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First Look: Kotlin Native

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A big surprise in the Kotlin land was the technology preview of Kotlin/Native that can compile your Kotlin program into native executable, thereby completely eliminating the need for Java Virtual Machine.

As a relatively young language, Kotlin gained some popularity in the last few years. Kotlin presents a syntax relatively familiar to Java programmers. Since it came from JetBrains (the maker of IntelliJ, WebStorm, Android Studio, etc), the tooling support is excellent. Interoperability with Java is top notch, not merely an afterthought. And of course, Kotlin is a viable alternative for developing Android applications.

Running Kotlin programs requires a virtual machine (Java or JavaScript). This is however changing. Just yesterday, JetBrains announced the availability of the technical preview of Kotlin/Native. By leveraging LLVM, Kotlin/Native compiles a Kotlin program into a self-contained executable for iOS, macOS, and Linux (Windows support will be coming later).

To try Kotlin/Native, simply download it (illustrated here for Linux):

$ curl -OL http://download.jetbrains.com/kotlin/native/kotlin-native-linux-0.1.tar.gz
$ tar xf kotlin-native-linux-0.1.tar.gz
$ cd kotlin-native-linux-0.1

Also, make sure you have Java 8 installed on the system. Often, it is as easy as installing OpenJDK 8, either via the package manager or a third-party distribution such as Zulu from Azul Systems.

Let us try it with a simple program:

$ cat << EOF > hola.kt
> fun main(args : Array<String>) {
>     println("Hello from Kotlin!")
> }
> EOF
$ bin/kotlinc hola.kt -o hola

If the Kotlin compiler, kotlinc, is invoked for the first time, it needs to grab some additional LLVM-related packages (which may take a while), giving the prompt such as:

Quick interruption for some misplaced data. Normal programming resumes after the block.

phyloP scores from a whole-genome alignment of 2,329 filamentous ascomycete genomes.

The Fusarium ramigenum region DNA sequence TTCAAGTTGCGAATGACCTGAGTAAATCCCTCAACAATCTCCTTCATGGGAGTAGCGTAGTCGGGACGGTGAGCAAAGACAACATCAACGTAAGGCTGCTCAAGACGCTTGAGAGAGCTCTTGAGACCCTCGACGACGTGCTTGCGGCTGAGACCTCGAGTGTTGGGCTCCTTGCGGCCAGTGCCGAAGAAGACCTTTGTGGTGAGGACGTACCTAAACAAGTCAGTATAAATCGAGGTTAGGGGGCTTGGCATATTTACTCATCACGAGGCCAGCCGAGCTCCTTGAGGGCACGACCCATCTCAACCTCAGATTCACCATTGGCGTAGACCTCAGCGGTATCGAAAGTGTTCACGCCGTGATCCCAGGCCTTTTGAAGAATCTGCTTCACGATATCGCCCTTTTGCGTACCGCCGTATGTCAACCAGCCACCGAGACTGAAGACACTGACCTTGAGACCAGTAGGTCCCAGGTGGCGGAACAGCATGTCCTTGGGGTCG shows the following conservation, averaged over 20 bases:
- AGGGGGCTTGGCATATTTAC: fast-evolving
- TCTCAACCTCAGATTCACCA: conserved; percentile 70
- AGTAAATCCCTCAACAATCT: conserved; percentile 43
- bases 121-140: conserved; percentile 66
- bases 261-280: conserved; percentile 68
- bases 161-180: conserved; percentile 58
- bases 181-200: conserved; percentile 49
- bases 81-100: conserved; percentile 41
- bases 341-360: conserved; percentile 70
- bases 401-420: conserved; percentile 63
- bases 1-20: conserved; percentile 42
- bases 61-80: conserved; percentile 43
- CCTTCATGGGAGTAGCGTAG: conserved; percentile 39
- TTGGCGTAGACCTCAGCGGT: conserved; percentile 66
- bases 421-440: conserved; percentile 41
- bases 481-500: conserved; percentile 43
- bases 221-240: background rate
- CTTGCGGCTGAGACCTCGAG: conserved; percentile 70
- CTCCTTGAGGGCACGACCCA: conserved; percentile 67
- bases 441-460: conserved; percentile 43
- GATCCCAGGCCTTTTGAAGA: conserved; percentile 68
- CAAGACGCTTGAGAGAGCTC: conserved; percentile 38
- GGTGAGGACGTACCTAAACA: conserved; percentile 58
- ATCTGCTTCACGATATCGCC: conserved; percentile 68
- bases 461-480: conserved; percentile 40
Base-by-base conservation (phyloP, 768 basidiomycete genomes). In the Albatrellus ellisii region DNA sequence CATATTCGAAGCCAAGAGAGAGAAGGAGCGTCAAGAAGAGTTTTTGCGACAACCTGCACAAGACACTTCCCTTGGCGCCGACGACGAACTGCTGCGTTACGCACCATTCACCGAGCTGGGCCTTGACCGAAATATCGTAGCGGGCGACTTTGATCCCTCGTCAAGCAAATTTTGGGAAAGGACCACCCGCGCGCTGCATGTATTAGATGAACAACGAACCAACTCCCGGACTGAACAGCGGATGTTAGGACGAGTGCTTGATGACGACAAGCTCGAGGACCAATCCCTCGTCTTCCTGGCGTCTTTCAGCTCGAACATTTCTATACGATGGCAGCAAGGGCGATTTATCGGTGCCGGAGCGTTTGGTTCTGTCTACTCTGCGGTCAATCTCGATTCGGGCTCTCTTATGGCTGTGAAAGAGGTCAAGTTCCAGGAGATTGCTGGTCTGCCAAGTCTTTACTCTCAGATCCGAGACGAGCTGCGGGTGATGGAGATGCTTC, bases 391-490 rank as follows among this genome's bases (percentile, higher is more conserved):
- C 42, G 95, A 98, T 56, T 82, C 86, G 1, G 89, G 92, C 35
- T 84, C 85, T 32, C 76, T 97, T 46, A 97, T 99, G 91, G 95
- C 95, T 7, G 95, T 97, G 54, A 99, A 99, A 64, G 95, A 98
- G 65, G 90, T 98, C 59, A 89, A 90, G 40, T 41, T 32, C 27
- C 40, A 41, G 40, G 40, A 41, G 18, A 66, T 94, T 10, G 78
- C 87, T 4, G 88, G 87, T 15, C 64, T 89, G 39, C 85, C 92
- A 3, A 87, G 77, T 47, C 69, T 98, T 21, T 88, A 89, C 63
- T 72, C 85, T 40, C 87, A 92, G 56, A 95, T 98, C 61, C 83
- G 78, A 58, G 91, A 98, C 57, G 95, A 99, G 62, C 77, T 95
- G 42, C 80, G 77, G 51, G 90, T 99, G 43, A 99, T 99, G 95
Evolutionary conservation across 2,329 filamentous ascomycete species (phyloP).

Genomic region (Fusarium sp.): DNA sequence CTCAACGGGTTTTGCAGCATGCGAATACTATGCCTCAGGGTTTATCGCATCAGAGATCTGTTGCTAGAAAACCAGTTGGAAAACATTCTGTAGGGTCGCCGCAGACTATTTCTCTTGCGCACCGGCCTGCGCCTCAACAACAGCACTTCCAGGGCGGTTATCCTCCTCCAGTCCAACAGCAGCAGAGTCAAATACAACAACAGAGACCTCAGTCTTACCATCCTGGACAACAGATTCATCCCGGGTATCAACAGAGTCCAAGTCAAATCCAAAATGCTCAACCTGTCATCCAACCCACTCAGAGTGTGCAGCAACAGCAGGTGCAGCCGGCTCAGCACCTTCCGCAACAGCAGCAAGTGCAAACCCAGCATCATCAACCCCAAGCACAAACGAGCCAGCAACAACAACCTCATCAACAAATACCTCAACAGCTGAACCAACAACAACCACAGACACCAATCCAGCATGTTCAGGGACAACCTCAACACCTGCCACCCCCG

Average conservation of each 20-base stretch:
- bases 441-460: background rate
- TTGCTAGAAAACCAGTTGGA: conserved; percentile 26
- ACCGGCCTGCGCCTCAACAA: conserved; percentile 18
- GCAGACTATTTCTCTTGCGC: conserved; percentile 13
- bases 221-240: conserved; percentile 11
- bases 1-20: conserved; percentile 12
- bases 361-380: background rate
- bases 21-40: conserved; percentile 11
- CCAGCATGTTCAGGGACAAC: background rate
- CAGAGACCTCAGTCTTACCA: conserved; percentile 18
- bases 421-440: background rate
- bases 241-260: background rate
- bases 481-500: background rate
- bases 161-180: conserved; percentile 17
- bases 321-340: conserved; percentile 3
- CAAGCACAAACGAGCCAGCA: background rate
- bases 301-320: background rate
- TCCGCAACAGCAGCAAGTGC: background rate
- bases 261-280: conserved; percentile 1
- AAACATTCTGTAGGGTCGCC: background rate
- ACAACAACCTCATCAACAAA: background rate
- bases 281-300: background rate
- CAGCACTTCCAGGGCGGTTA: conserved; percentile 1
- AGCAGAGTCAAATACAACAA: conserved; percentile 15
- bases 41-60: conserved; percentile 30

Downloading native dependencies (LLVM, sysroot etc).
This is a one-time action performed only on the first run of the compiler.
...

Once the compilation is completed, the executable is ready:

> ./hola
Hello from Kotlin

To my excitement, the size of the executable (after running strip) is rather small, around 163 KB. This is quite good for such an initial tech preview. As expected, the resulting executable does not have a lot of dependencies:

$ ldd ./hola
        linux-vdso.so.1 (0x00007ffc419e3000)
        libdl.so.2 => /lib/x86_64-linux-gnu/libdl.so.2 (0x00007f4362b4c000)
        libm.so.6 => /lib/x86_64-linux-gnu/libm.so.6 (0x00007f436284b000)
        libpthread.so.0 => /lib/x86_64-linux-gnu/libpthread.so.0 (0x00007f436262e000)
        libgcc_s.so.1 => /lib/x86_64-linux-gnu/libgcc_s.so.1 (0x00007f4362418000)
        libc.so.6 => /lib/x86_64-linux-gnu/libc.so.6 (0x00007f436206d000)
        /lib64/ld-linux-x86-64.so.2 (0x00007f4362d50000)

It is also fascinating that this tech preview already has the support for interfacing with C functions (often known as FFI, foreign function interface). The Kotlin/Native git repository at github.com/JetBrains/kotlin-native contains a few sample applications which demonstrate it, including an OpenGL teapot demo (via GLUT):

OpenGL teapot

Do you think 2017 will be an exciting year for Kotlin? I believe so!

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